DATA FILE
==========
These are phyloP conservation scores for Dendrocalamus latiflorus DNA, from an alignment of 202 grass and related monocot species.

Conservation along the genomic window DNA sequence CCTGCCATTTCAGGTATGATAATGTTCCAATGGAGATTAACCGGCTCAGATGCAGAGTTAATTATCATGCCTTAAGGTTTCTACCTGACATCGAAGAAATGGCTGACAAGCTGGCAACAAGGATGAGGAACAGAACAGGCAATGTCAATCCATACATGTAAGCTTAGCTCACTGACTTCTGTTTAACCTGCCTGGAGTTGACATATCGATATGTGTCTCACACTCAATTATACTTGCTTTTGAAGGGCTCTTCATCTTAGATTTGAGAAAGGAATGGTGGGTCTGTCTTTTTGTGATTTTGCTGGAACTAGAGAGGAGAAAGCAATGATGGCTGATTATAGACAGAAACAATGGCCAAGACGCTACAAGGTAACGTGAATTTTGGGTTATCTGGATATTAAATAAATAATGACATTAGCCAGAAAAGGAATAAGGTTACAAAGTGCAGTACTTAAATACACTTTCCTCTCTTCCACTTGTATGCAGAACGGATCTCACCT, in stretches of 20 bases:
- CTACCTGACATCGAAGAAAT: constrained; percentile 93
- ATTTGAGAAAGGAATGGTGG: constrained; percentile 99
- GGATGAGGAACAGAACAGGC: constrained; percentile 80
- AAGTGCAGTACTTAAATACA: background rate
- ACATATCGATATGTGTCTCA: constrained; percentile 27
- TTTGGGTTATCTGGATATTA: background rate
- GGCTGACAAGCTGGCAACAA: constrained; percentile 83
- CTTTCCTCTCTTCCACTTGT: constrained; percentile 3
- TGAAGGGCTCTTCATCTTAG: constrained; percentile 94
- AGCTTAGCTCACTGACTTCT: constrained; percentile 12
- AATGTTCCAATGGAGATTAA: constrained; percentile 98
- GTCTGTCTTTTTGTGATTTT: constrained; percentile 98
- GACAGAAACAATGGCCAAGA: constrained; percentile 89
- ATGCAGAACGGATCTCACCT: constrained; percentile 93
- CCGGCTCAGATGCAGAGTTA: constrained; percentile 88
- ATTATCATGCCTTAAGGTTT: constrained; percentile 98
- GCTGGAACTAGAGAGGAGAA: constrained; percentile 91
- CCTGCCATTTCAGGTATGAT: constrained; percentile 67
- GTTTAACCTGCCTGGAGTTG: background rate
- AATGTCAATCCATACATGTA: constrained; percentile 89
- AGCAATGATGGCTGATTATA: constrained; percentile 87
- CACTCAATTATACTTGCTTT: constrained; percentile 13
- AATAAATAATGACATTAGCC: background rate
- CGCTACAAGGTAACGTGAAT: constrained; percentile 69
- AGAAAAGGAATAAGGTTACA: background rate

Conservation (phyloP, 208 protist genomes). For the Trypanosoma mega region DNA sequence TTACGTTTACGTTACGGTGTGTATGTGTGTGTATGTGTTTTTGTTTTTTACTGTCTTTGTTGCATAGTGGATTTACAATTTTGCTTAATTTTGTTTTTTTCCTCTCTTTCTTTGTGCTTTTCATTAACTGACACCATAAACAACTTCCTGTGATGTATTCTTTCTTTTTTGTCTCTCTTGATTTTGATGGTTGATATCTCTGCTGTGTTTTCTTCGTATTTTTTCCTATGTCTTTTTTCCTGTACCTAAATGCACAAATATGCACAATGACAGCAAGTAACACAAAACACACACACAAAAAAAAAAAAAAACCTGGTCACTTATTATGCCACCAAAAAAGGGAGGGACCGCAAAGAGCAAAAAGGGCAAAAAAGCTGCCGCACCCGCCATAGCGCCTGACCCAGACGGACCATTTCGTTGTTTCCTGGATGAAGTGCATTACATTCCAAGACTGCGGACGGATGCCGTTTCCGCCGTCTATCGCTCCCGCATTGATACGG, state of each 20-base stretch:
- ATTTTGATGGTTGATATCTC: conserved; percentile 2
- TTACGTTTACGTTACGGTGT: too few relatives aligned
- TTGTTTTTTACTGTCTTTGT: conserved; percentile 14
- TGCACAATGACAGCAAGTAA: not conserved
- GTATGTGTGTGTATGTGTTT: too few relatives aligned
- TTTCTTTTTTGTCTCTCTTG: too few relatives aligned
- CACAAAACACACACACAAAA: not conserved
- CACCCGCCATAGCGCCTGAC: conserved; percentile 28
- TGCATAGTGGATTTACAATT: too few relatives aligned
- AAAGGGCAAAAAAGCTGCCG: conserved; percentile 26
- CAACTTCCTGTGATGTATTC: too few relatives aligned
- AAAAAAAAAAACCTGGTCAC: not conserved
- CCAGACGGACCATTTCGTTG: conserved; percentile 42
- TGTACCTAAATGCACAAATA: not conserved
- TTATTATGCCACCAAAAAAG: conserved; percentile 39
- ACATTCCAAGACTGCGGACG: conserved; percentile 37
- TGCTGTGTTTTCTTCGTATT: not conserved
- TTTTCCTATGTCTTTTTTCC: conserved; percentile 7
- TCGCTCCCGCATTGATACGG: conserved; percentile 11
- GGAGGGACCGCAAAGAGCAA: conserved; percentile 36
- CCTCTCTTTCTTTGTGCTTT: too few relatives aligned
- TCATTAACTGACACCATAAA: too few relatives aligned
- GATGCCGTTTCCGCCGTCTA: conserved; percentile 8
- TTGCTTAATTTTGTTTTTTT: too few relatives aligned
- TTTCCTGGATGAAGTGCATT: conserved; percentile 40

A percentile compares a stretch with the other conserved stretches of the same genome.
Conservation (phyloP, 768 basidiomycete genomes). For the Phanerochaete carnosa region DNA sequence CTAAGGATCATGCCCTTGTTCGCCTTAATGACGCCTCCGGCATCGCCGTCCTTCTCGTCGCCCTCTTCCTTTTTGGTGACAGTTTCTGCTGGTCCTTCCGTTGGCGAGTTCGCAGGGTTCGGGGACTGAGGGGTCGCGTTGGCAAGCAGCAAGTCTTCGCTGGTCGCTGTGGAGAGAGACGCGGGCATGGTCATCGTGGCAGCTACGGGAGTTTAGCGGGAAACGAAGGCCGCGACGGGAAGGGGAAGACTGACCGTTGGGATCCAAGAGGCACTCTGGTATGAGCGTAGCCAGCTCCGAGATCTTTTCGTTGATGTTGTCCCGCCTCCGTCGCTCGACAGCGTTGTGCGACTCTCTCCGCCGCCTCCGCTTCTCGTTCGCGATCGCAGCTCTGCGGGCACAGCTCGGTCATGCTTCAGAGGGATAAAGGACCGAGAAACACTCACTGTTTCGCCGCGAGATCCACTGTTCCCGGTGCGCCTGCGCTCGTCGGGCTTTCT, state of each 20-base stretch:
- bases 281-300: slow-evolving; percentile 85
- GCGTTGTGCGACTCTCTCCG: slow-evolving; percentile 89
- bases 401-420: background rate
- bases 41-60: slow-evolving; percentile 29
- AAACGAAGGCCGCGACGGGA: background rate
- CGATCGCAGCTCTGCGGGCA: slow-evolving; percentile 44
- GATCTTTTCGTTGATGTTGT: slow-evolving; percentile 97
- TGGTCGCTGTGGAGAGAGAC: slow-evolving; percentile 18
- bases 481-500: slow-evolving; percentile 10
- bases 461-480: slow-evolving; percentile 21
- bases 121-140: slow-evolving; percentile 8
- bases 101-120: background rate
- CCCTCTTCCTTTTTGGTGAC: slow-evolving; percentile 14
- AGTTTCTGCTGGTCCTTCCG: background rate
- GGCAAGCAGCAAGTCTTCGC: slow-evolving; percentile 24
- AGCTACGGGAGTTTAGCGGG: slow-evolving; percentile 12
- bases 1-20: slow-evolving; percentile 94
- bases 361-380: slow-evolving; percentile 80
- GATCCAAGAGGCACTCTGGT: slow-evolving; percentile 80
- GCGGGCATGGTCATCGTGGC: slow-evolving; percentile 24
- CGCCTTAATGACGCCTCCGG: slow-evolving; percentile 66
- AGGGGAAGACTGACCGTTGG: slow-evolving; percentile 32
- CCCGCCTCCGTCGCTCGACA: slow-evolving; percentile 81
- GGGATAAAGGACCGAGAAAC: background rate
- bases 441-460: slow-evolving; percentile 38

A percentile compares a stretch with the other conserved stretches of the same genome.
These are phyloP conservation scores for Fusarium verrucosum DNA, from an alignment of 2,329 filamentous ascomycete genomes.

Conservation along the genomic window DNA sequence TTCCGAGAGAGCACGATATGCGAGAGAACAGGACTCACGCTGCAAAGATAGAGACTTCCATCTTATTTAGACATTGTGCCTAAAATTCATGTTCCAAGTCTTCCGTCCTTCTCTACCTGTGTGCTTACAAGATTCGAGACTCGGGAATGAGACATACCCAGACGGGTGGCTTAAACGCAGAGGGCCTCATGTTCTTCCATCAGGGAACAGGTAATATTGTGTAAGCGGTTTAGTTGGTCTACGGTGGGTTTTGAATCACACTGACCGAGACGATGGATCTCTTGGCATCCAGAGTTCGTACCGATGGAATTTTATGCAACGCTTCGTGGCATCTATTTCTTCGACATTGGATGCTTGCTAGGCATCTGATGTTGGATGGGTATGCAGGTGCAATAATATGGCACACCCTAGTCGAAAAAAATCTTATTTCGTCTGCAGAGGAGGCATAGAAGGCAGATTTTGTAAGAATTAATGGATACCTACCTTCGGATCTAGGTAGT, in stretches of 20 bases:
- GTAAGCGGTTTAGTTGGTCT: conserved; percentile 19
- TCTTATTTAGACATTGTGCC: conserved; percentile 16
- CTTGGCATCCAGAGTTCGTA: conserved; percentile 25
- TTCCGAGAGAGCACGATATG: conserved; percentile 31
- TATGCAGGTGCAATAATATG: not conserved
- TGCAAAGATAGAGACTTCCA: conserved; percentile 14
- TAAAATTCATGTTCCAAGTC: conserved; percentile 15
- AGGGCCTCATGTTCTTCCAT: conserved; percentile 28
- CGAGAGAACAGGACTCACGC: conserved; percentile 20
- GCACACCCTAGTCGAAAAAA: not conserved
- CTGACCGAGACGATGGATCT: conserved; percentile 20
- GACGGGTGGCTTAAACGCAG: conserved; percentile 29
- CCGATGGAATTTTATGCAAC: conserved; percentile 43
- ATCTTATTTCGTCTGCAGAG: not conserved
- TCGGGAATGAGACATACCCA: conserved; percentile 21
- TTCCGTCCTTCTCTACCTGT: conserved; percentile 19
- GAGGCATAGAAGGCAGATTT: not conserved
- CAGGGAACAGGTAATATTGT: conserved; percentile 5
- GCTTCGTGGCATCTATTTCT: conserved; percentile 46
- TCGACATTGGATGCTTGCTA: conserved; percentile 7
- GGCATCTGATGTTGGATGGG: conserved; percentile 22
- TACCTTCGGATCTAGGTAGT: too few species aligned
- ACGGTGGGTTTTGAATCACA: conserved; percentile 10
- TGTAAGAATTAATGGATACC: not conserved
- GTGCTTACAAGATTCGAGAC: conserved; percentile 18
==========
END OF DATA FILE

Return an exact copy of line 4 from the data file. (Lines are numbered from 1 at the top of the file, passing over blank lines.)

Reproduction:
- ATTTGAGAAAGGAATGGTGG: constrained; percentile 99